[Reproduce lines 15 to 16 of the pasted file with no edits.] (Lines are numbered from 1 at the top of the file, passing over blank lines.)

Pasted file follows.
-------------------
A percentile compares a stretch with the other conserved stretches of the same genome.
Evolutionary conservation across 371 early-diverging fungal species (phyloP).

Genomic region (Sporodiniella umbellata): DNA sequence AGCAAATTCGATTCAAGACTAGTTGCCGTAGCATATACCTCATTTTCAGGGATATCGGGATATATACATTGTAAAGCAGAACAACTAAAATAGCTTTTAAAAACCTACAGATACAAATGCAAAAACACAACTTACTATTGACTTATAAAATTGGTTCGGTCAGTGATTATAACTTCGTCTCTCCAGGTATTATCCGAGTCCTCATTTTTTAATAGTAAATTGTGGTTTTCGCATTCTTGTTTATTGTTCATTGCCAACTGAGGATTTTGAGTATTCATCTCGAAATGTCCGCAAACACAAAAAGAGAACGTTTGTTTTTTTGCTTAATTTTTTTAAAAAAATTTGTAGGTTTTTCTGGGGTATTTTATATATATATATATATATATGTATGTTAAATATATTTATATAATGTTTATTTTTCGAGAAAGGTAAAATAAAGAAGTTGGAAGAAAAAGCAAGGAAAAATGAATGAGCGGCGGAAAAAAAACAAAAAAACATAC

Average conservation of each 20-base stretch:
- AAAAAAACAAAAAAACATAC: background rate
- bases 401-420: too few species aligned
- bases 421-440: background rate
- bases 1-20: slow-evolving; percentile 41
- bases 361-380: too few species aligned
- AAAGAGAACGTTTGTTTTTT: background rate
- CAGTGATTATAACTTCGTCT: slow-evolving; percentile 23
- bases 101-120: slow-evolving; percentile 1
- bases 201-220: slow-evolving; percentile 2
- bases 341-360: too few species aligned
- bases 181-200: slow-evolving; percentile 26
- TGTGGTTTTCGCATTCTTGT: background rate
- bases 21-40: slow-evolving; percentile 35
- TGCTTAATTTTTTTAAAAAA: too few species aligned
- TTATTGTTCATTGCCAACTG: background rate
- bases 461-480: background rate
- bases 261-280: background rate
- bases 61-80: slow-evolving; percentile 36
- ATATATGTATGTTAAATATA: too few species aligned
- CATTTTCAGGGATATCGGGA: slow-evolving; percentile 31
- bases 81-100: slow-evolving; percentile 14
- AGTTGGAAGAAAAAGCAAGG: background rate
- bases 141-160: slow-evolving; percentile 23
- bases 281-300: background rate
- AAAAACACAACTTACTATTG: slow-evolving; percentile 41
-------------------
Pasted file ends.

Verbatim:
- bases 181-200: slow-evolving; percentile 26
- TGTGGTTTTCGCATTCTTGT: background rate